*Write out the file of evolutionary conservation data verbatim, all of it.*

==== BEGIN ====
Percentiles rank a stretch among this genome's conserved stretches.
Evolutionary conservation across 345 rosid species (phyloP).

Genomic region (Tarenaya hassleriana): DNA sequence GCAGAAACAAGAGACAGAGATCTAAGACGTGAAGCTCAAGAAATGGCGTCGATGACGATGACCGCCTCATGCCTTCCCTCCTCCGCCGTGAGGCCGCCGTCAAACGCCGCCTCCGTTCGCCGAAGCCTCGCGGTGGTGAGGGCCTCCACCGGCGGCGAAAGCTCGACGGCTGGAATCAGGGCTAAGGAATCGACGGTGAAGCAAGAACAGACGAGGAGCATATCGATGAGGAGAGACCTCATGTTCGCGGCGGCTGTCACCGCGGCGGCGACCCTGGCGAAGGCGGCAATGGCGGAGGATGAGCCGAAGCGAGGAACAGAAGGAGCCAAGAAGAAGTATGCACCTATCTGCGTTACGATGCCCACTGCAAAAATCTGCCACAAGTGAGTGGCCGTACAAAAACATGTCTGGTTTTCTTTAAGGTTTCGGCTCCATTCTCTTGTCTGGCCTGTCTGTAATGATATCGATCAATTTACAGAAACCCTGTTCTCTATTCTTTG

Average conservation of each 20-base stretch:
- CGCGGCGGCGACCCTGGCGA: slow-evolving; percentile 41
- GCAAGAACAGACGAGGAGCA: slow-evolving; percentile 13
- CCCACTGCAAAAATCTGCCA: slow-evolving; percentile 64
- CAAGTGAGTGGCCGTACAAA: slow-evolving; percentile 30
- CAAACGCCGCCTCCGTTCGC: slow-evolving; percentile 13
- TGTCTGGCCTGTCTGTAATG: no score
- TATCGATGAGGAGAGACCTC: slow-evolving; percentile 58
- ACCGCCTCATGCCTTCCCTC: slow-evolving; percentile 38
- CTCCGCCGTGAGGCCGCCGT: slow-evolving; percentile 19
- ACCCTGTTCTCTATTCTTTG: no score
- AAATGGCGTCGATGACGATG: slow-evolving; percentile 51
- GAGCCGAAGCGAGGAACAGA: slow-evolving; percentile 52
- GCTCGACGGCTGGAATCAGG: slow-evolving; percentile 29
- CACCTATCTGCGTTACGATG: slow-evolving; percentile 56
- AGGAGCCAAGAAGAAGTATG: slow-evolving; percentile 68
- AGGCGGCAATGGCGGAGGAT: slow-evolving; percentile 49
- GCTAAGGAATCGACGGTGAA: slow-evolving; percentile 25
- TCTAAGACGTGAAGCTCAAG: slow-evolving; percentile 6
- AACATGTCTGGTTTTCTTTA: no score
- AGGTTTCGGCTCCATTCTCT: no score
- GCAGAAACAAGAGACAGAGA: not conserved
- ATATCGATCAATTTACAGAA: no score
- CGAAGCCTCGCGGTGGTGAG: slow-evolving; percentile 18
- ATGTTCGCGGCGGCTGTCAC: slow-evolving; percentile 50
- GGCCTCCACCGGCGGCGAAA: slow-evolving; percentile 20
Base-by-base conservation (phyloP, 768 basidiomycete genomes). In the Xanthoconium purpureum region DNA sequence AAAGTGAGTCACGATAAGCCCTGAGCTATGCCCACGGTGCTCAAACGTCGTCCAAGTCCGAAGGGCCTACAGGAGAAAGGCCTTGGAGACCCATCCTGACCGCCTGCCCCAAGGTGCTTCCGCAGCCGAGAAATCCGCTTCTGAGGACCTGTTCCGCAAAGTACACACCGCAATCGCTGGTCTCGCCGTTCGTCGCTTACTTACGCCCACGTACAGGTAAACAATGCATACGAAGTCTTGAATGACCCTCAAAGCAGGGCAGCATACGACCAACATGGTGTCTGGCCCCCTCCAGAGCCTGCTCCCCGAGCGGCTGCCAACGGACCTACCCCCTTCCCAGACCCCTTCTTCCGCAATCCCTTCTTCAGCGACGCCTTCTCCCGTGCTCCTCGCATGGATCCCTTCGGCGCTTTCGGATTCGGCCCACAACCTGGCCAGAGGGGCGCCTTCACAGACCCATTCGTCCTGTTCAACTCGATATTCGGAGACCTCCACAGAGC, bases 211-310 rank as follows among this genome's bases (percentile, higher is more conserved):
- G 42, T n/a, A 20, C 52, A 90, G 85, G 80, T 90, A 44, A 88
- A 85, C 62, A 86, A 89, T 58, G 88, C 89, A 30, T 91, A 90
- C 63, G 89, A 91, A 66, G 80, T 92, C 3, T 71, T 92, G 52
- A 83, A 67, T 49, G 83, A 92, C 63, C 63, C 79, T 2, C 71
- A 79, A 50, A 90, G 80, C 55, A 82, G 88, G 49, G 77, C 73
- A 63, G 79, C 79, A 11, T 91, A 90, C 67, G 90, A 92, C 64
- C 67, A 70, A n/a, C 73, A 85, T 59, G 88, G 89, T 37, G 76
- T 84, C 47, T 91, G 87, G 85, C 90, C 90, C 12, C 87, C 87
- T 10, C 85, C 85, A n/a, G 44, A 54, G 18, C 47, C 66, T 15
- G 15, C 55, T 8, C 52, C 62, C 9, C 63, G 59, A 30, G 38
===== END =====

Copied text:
Percentiles rank a stretch among this genome's conserved stretches.
Evolutionary conservation across 345 rosid species (phyloP).

Genomic region (Tarenaya hassleriana): DNA sequence GCAGAAACAAGAGACAGAGATCTAAGACGTGAAGCTCAAGAAATGGCGTCGATGACGATGACCGCCTCATGCCTTCCCTCCTCCGCCGTGAGGCCGCCGTCAAACGCCGCCTCCGTTCGCCGAAGCCTCGCGGTGGTGAGGGCCTCCACCGGCGGCGAAAGCTCGACGGCTGGAATCAGGGCTAAGGAATCGACGGTGAAGCAAGAACAGACGAGGAGCATATCGATGAGGAGAGACCTCATGTTCGCGGCGGCTGTCACCGCGGCGGCGACCCTGGCGAAGGCGGCAATGGCGGAGGATGAGCCGAAGCGAGGAACAGAAGGAGCCAAGAAGAAGTATGCACCTATCTGCGTTACGATGCCCACTGCAAAAATCTGCCACAAGTGAGTGGCCGTACAAAAACATGTCTGGTTTTCTTTAAGGTTTCGGCTCCATTCTCTTGTCTGGCCTGTCTGTAATGATATCGATCAATTTACAGAAACCCTGTTCTCTATTCTTTG

Average conservation of each 20-base stretch:
- CGCGGCGGCGACCCTGGCGA: slow-evolving; percentile 41
- GCAAGAACAGACGAGGAGCA: slow-evolving; percentile 13
- CCCACTGCAAAAATCTGCCA: slow-evolving; percentile 64
- CAAGTGAGTGGCCGTACAAA: slow-evolving; percentile 30
- CAAACGCCGCCTCCGTTCGC: slow-evolving; percentile 13
- TGTCTGGCCTGTCTGTAATG: no score
- TATCGATGAGGAGAGACCTC: slow-evolving; percentile 58
- ACCGCCTCATGCCTTCCCTC: slow-evolving; percentile 38
- CTCCGCCGTGAGGCCGCCGT: slow-evolving; percentile 19
- ACCCTGTTCTCTATTCTTTG: no score
- AAATGGCGTCGATGACGATG: slow-evolving; percentile 51
- GAGCCGAAGCGAGGAACAGA: slow-evolving; percentile 52
- GCTCGACGGCTGGAATCAGG: slow-evolving; percentile 29
- CACCTATCTGCGTTACGATG: slow-evolving; percentile 56
- AGGAGCCAAGAAGAAGTATG: slow-evolving; percentile 68
- AGGCGGCAATGGCGGAGGAT: slow-evolving; percentile 49
- GCTAAGGAATCGACGGTGAA: slow-evolving; percentile 25
- TCTAAGACGTGAAGCTCAAG: slow-evolving; percentile 6
- AACATGTCTGGTTTTCTTTA: no score
- AGGTTTCGGCTCCATTCTCT: no score
- GCAGAAACAAGAGACAGAGA: not conserved
- ATATCGATCAATTTACAGAA: no score
- CGAAGCCTCGCGGTGGTGAG: slow-evolving; percentile 18
- ATGTTCGCGGCGGCTGTCAC: slow-evolving; percentile 50
- GGCCTCCACCGGCGGCGAAA: slow-evolving; percentile 20
Base-by-base conservation (phyloP, 768 basidiomycete genomes). In the Xanthoconium purpureum region DNA sequence AAAGTGAGTCACGATAAGCCCTGAGCTATGCCCACGGTGCTCAAACGTCGTCCAAGTCCGAAGGGCCTACAGGAGAAAGGCCTTGGAGACCCATCCTGACCGCCTGCCCCAAGGTGCTTCCGCAGCCGAGAAATCCGCTTCTGAGGACCTGTTCCGCAAAGTACACACCGCAATCGCTGGTCTCGCCGTTCGTCGCTTACTTACGCCCACGTACAGGTAAACAATGCATACGAAGTCTTGAATGACCCTCAAAGCAGGGCAGCATACGACCAACATGGTGTCTGGCCCCCTCCAGAGCCTGCTCCCCGAGCGGCTGCCAACGGACCTACCCCCTTCCCAGACCCCTTCTTCCGCAATCCCTTCTTCAGCGACGCCTTCTCCCGTGCTCCTCGCATGGATCCCTTCGGCGCTTTCGGATTCGGCCCACAACCTGGCCAGAGGGGCGCCTTCACAGACCCATTCGTCCTGTTCAACTCGATATTCGGAGACCTCCACAGAGC, bases 211-310 rank as follows among this genome's bases (percentile, higher is more conserved):
- G 42, T n/a, A 20, C 52, A 90, G 85, G 80, T 90, A 44, A 88
- A 85, C 62, A 86, A 89, T 58, G 88, C 89, A 30, T 91, A 90
- C 63, G 89, A 91, A 66, G 80, T 92, C 3, T 71, T 92, G 52
- A 83, A 67, T 49, G 83, A 92, C 63, C 63, C 79, T 2, C 71
- A 79, A 50, A 90, G 80, C 55, A 82, G 88, G 49, G 77, C 73
- A 63, G 79, C 79, A 11, T 91, A 90, C 67, G 90, A 92, C 64
- C 67, A 70, A n/a, C 73, A 85, T 59, G 88, G 89, T 37, G 76
- T 84, C 47, T 91, G 87, G 85, C 90, C 90, C 12, C 87, C 87
- T 10, C 85, C 85, A n/a, G 44, A 54, G 18, C 47, C 66, T 15
- G 15, C 55, T 8, C 52, C 62, C 9, C 63, G 59, A 30, G 38